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Posts Tagged ‘Confederacy’

Old Furniture

That old wooden clock,
my grandmother’s grandmother’s
keeping hand-crafted time and
still ticking long after we become
objects in bones, like furniture,
and no one knows the color of their skin
or the content of their character.

We think we live in black and white
but it is always Grey
and Baltimore was burning,
that great unspoken poverty,
the ignored, silent epidemic of
American tragedy,
vast, sweeping like the plains
across black ghettos, white trailer-trash towns,
and forgotten people in Appalachia,
we are all toothless and shoeless on some level.

Burning across the land without a hill
or a tree to stop the rising of
an evil beast’s heart
like a toxic Trump
or any other form it could take,
miles from any canyon or ridge
that could stop it.

At least there’s baseball and
sometimes Baltimore is all orange.

So down south where deep rivers
still flow in veins of deep hatred,
in Alabama on a college campus
I heard young men shout from a truck,
“They only brought you niggers
here to play football.”
I think of Langston Hughes composing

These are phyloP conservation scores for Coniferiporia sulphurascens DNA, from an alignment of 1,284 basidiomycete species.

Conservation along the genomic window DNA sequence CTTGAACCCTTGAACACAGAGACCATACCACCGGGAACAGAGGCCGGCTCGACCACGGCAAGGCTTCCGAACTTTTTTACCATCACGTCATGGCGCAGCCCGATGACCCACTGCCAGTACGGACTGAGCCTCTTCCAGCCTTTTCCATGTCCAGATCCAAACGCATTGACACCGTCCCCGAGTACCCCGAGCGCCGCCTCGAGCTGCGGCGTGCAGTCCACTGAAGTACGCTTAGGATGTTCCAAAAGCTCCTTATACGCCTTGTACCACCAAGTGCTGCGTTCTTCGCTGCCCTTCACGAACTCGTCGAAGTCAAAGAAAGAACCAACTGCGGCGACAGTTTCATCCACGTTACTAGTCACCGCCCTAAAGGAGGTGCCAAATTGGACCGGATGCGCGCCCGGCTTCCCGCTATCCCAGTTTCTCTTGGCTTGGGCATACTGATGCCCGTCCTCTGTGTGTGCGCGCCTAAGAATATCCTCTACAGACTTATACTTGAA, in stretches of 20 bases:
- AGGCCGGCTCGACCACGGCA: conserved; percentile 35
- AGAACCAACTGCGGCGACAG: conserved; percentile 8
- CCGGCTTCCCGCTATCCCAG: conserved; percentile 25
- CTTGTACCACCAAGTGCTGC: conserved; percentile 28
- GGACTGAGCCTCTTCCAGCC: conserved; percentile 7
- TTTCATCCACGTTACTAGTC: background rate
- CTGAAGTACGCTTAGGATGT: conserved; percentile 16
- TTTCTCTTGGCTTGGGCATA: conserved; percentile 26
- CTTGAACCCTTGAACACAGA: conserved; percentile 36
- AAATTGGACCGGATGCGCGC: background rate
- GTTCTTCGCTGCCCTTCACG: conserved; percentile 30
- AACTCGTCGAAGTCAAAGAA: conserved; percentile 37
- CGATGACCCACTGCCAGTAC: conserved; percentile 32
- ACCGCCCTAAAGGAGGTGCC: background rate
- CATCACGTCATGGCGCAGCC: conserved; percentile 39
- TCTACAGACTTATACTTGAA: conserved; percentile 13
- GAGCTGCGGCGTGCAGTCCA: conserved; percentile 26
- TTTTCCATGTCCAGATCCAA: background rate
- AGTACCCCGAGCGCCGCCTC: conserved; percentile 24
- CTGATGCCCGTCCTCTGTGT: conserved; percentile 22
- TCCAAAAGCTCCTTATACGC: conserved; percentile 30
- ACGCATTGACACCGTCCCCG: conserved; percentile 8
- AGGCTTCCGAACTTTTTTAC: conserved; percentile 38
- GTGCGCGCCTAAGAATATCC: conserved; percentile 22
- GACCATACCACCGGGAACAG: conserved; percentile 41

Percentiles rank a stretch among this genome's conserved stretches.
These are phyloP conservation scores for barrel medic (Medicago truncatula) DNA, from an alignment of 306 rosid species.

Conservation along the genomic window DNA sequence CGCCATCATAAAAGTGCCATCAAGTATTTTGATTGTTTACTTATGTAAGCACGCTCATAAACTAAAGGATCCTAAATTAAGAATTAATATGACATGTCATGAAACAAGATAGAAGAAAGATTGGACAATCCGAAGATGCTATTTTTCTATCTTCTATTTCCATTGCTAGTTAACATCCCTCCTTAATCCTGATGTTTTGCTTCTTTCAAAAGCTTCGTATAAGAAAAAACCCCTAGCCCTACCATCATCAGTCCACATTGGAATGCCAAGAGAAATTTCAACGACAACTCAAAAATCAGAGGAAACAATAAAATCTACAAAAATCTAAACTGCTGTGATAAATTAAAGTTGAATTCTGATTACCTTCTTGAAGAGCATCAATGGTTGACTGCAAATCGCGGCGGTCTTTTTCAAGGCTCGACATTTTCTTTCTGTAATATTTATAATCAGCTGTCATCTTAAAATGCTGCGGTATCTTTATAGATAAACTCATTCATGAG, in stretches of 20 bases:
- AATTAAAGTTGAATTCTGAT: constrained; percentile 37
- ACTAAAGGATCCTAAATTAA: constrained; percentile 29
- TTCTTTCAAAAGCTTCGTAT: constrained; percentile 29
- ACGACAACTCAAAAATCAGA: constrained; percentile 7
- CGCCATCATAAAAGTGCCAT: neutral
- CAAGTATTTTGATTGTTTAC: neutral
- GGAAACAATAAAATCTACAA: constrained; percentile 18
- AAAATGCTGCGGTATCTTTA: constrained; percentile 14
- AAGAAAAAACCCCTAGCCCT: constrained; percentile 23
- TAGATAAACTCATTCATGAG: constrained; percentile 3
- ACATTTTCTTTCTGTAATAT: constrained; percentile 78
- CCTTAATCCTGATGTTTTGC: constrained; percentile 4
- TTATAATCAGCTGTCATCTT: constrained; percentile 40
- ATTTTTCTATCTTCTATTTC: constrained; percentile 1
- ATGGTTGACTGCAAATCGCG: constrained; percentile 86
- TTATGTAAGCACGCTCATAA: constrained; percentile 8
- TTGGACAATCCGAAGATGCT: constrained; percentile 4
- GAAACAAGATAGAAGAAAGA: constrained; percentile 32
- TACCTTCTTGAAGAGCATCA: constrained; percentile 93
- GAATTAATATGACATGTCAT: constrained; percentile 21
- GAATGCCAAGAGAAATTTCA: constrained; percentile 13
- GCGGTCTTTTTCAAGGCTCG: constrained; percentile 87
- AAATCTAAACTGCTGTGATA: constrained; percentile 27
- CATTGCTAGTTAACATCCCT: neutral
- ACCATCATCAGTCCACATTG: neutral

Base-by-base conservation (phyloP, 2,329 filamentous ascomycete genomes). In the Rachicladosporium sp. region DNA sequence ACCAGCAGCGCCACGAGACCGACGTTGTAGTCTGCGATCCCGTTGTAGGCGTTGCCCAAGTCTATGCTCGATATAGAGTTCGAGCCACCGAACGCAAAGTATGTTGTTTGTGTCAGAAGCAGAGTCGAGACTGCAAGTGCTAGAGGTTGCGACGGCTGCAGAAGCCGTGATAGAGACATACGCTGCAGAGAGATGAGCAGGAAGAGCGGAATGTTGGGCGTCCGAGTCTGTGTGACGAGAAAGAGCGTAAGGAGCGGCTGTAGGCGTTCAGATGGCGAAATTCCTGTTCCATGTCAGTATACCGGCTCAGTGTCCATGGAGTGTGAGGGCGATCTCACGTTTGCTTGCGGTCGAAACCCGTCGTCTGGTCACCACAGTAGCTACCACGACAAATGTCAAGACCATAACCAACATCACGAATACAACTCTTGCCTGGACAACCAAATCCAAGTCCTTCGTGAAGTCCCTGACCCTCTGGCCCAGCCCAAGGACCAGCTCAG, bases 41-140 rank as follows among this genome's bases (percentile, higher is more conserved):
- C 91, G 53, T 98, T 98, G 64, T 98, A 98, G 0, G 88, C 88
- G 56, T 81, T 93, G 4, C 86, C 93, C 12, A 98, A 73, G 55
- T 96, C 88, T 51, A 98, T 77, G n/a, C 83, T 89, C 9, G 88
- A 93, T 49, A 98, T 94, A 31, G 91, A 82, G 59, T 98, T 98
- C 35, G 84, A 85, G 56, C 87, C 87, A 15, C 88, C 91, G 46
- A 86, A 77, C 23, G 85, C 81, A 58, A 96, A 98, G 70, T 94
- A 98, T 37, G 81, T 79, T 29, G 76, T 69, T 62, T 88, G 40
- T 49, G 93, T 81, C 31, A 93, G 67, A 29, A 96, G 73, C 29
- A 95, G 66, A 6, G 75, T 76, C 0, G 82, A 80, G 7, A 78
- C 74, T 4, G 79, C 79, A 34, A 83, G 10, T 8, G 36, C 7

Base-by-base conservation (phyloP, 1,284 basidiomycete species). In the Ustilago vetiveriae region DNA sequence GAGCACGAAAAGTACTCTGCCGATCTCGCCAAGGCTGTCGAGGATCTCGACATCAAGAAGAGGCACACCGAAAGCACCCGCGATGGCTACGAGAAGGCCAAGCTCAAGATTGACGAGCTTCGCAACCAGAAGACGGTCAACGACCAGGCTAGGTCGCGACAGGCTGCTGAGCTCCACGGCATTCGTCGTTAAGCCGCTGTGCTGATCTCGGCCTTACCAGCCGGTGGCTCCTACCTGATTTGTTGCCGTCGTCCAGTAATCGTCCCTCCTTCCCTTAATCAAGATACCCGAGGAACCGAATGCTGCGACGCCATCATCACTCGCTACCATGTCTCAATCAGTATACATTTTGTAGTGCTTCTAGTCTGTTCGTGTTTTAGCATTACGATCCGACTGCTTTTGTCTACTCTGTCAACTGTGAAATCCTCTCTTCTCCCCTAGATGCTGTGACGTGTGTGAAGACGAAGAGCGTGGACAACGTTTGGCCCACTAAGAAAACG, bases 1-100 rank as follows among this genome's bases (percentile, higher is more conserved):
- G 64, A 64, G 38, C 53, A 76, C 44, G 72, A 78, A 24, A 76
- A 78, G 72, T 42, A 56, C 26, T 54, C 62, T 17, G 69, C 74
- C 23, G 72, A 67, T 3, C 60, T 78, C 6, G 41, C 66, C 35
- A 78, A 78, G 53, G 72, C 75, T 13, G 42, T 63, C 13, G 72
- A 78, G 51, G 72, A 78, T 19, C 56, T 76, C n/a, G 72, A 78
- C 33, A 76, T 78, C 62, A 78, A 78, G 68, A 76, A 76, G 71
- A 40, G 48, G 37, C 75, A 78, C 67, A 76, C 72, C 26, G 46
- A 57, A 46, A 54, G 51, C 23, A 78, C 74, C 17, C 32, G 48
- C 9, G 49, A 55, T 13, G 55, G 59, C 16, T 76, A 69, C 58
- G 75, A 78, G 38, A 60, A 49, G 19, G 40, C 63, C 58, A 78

his symphony at day break in Alabama
wondering where black kids get
to ride the merry-go-round.

That old wooden clock kept time
during the Civil War in southern Virginia,
time that must have never seemed possible
to end, to change or mend.
My family was at Gettysburg on
both sides, both bled,
one lost an eye so
I’m a half-inch away
from never existing.
The clock sat on a chest of drawers
with a secret compartment in the top
to hide valuables in case of
a union soldiers raid,
perhaps a letter was once there
of a secret friendship between a little
white girl and a little black girl
who knew nothing of war,
who knew only what children should know,
the soft societal fabric of
small-scale love that keeps humanity human.

M.L.K. wrote a letter from jail unsure
of how to raise a daughter in such
a pointless hatred filled place,

so with a heavy heart
I have to stare at the clock,
at the future,
my reflection in the glass of
the picture frames that show
old relatives and the
chaotic twitches of their eyes
from their portraits unsettled
by their wasted blood,
my pathetic hands that
can’t do anything except
write like a coward in a book
all while knowing that
we are not teaching
our children
to hate less
than we do.

Kyle McHale         2016

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